Skip to main content

Hawthorn fruit extract reduced trimethylamine-N-oxide (TMAO)-exacerbated atherogenesis in mice via anti-inflammation and anti-oxidation

Abstract

Background

Trimethylamine-N-oxide (TMAO) is an independent risk factor for atherosclerosis. Consumption of hawthorn fruit is believed to be cardio-protective, yet whether it is able to suppress the TMAO-induced atherosclerosis remains unexplored. The present study was to investigate the effects of hawthorn fruit extract (HFE) on TMAO-exacerbated atherogenesis.

Methods

Five groups of male Apolipoprotein E knock-out (ApoE−/−) mice were fed a low-fat diet (LFD), a Western high-fat diet (WD), or one of the three WDs containing 0.2% TMAO (WD + TMAO), 0.2% TMAO plus 1% HFE (WD + TMAO + L-HFE), or 0.2% TMAO plus 2% HFE (WD + TMAO + H-HFE), respectively. After 12-weeks of intervention, plasma levels of TMAO, lipid profile, inflammatory biomarkers, and antioxidant enzyme activities were measured. Atherosclerotic lesions in the thoracic aorta and aortic sinus were evaluated. The sterols and fatty acids in the liver and feces were extracted and measured. Hepatic expressions of inflammatory biomarkers and antioxidant enzymes were analyzed.

Results

Dietary TMAO accelerated atherogenesis, exacerbated inflammation, and reduced antioxidant capacities in the plasma and the liver. TMAO promoted hepatic cholesterol accumulation by inhibiting fecal excretion of acidic sterols. HFE could dose-dependently reduce the TMAO-aggravated atherosclerosis and inflammation. HFE was also able to reverse the TMAO-induced reduction in antioxidant capacity by up-regulating the expression of antioxidant enzymes including superoxide dismutase 1 (SOD1), SOD2, glutathione peroxidase 3 (GSH-Px3), and catalase (CAT) in the liver. Moreover, the hepatic cholesterol content was lowered by HFE via enhanced fecal excretion of neutral and acidic sterols.

Conclusions

The present results indicated that HFE was able to reduce the TMAO-exacerbated atherogenesis by attenuating inflammation and improving antioxidant capacity at least in mice.

Graphic abstract

Introduction

Atherosclerosis is a chronic vascular disease and has become a major underlying cause of cardiovascular deaths worldwide due to its clinical manifestations including myocardial infarction, stroke, and peripheral vascular diseases. It has been well recognized that hypercholesterolemia, vascular inflammation, and oxidative stress are risk factors to initiate and accelerate atherogenesis [1,2,3]. In the recent decade, high plasma trimethylamine-N-oxide (TMAO) has been identified as an independent risk factor for cardiovascular diseases (CVDs) by inducing atherosclerosis [4,5,6]. In humans, most blood TMAO comes from dietary trimethylamine (TMA)-containing nutrients, for example, phosphatidylcholine, choline, and L-carnitine [4]. After ingestion, these dietary precursors liberate TMA molecule under the actions of bacterial enzymes in the intestine. TMA is then absorbed and oxidized to produce TMAO in the liver by flavin monooxygenases [7].

TMAO promotes atherogenesis mainly by inducing vascular inflammation. It has been reported that TMAO triggers inflammatory gene expression in the aorta of LDLR−/− mice by activating multiple inflammatory signaling pathways including mitogen-activated protein kinase (MAPK), extracellular signal-kinase (ERK), and nuclear factor κB (NF-κB) cascades [8]. The TMAO-triggered formation of NLRP3 inflammasome and subsequent production of interleukin (IL)-1β have been observed in both cultured vascular endothelial cells and mouse aorta [9, 10]. Moreover, TMAO has been shown to promote the formation of foam cells partially mediated by CD36/MAPK/JNK pathway [11]. Disturbance in redox balance by TMAO may also account for its atherogenic activity. It has been demonstrated that TMAO can inhibit the activity of antioxidant enzymes including superoxide dismutase (SOD) and catalase (CAT) in the aorta, leading to a weakened vascular antioxidant defense [10, 12, 13]. Meanwhile, TMAO exacerbates vascular oxidative stress by facilitating the generation of reactive oxygen species (ROS) [10, 12]. Apart from its detrimental effects on the arteries, TMAO has also been shown to disturb cholesterol metabolism and induce liver injury in mice [6, 14,15,16,17,18]. In addition, it has been reported that dietary TMAO aggravates glucose intolerance, obstructs hepatic insulin signaling pathway [19, 20], and cause renal fibrosis and dysfunction in murine models [21].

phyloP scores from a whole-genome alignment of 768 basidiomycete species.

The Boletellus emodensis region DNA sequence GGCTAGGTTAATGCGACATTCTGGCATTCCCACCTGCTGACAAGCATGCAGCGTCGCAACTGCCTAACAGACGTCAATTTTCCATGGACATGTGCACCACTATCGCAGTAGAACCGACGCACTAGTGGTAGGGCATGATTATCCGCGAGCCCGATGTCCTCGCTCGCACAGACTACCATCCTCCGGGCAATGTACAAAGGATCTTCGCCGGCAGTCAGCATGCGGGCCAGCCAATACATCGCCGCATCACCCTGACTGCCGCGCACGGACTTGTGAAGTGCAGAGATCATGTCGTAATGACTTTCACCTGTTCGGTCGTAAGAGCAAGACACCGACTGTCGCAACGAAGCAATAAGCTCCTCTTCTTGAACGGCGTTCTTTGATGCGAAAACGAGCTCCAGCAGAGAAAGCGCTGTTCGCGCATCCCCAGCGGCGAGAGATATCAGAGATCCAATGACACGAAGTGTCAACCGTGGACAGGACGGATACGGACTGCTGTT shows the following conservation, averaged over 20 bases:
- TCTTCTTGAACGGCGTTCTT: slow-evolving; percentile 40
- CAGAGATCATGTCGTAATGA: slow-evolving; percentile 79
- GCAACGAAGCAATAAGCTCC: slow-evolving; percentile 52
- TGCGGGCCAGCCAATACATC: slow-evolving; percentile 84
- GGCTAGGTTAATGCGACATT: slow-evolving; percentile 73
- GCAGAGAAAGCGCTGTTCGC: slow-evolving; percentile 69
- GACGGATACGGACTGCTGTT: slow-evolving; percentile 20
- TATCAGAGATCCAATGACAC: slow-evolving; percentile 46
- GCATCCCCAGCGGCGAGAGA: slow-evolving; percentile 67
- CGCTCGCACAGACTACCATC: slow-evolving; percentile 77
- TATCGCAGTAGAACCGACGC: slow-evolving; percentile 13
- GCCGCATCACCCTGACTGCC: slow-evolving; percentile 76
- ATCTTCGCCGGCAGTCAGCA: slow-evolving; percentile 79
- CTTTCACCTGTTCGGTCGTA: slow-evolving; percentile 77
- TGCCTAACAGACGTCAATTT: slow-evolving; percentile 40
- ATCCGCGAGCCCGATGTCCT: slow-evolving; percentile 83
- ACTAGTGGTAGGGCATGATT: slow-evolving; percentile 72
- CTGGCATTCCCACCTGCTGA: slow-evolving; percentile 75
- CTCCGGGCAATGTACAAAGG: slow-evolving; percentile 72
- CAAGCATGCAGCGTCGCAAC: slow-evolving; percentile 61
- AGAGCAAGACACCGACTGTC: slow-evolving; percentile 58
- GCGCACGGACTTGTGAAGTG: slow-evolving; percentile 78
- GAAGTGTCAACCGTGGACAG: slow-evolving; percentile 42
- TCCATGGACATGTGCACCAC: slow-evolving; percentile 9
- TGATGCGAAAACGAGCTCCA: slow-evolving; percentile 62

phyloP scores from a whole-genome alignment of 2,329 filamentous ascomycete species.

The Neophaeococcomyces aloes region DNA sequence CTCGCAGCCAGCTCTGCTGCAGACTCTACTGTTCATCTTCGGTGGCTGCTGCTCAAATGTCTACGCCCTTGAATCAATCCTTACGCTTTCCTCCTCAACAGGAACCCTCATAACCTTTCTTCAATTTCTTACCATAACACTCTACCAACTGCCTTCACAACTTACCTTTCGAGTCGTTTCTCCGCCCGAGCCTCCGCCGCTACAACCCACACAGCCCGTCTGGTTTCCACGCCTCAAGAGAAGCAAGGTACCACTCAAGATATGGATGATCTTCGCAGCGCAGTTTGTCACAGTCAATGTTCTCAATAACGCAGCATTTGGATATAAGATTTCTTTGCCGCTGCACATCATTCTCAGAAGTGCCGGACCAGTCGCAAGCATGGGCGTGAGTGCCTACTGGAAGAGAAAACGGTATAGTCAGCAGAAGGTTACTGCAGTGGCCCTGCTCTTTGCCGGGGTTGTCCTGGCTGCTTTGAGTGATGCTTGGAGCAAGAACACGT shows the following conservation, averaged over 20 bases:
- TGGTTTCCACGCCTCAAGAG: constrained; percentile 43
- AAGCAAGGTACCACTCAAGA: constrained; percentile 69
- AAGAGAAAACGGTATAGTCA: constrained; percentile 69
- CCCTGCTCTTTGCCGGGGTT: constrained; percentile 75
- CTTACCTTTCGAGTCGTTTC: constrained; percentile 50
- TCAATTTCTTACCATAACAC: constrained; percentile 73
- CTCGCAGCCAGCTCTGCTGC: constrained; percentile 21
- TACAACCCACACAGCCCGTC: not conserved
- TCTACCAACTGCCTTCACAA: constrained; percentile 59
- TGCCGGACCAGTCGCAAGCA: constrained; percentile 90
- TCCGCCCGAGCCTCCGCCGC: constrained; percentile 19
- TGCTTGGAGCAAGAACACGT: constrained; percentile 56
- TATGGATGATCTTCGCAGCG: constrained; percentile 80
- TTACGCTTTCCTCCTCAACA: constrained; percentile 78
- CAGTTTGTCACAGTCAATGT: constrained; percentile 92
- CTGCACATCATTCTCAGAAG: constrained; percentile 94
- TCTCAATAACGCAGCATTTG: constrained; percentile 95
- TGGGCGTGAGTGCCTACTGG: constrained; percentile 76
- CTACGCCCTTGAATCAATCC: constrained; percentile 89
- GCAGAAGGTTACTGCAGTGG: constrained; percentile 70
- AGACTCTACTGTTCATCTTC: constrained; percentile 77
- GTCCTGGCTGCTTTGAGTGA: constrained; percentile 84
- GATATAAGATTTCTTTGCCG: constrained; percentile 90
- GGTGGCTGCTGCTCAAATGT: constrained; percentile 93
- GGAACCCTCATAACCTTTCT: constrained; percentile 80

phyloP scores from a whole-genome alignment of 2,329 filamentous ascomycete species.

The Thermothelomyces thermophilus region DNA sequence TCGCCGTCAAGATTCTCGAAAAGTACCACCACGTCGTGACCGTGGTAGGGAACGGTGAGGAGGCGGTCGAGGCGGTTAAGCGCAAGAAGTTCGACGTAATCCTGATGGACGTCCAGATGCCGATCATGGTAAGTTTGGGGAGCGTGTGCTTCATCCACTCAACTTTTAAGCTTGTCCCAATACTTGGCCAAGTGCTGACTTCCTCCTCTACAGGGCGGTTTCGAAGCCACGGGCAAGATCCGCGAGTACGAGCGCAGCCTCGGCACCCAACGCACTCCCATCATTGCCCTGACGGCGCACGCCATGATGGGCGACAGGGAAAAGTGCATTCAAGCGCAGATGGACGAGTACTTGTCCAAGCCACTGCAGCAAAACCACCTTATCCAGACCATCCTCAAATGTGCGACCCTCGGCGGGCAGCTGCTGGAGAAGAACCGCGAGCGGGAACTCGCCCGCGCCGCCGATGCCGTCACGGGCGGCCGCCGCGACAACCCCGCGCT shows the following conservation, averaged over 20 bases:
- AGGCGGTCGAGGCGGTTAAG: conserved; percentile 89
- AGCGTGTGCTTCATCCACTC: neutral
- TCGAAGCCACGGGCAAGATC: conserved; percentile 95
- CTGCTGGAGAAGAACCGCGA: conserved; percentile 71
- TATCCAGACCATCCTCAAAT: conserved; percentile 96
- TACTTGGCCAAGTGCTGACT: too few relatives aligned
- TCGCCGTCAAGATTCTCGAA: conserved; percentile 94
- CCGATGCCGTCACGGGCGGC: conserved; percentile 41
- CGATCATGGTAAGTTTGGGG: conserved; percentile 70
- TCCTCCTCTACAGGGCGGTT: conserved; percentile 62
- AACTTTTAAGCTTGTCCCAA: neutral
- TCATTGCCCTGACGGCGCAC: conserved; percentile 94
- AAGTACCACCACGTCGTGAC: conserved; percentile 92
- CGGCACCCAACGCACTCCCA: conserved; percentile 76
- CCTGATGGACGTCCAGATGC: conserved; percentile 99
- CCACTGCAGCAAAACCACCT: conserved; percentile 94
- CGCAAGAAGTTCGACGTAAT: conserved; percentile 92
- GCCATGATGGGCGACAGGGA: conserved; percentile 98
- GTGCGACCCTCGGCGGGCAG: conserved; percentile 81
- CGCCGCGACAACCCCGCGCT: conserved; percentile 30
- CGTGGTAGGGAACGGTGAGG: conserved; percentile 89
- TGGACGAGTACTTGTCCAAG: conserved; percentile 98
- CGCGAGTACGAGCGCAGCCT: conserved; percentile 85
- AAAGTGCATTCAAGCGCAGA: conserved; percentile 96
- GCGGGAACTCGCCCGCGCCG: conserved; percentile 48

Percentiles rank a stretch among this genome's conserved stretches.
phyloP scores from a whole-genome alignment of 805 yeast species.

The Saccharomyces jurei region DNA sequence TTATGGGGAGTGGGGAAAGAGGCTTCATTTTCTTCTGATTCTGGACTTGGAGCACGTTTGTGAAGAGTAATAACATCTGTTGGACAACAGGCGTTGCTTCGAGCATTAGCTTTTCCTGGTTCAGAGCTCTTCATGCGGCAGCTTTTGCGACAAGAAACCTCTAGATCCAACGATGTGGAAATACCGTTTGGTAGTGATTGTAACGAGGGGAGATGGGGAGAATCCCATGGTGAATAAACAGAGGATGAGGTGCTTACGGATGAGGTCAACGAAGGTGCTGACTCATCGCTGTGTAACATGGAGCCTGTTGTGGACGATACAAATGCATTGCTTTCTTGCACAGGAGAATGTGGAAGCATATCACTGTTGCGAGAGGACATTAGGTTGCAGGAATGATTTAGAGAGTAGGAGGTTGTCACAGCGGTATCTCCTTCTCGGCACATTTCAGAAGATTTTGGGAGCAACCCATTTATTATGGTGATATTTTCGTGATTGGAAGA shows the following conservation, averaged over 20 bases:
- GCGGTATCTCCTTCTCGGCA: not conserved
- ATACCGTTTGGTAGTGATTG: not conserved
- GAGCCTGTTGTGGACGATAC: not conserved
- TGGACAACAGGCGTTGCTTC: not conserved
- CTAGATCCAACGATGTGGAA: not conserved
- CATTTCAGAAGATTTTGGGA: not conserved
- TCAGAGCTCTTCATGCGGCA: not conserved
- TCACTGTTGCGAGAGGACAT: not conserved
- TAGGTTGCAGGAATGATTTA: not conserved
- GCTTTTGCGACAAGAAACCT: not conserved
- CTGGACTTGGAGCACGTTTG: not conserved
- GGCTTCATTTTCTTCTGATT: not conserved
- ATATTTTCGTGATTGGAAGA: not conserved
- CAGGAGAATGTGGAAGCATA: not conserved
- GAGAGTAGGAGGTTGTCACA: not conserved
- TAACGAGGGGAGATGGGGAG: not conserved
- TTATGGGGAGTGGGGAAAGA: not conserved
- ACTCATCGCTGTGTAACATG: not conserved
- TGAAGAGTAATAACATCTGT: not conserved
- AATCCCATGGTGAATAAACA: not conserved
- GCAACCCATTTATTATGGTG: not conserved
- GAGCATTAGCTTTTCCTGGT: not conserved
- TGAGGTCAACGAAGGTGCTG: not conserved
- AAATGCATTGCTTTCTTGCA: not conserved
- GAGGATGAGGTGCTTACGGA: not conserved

Hawthorn fruit is the bright red berry of Crataegus species. It has been popularly consumed as a fruit and utilized as an herbal medicine for some gastrointestinal disorders in China. Consumption of hawthorn fruit is believed to prevent the development of atherosclerosis with phenolic compounds such as (–)-epicatechin, hyperoside, and isoquercitrin being regarded as the active ingredients [22]. It has been reported that hawthorn ethanolic extract is able to improve vascular function by stimulating endothelium-dependent relaxation in rat isolated mesenteric arteries in vitro [23]. In in vivo studies, administration of hawthorn fruit or its extract can improve hyperlipidemia [24,25,26,27,28], increase the activity of endogenous antioxidant enzymes [29, 30], and reduce inflammation [31]. However, whether hawthorn fruit is able to suppress the TMAO-induced atherosclerosis remains unexplored. Herein, the present study was conducted to investigate if hawthorn fruit extract (HFE) could reduce TMAO-exacerbated atherogenesis in Apolipoprotein E knock-out (ApoE−/−) mice fed a Western high-fat diet.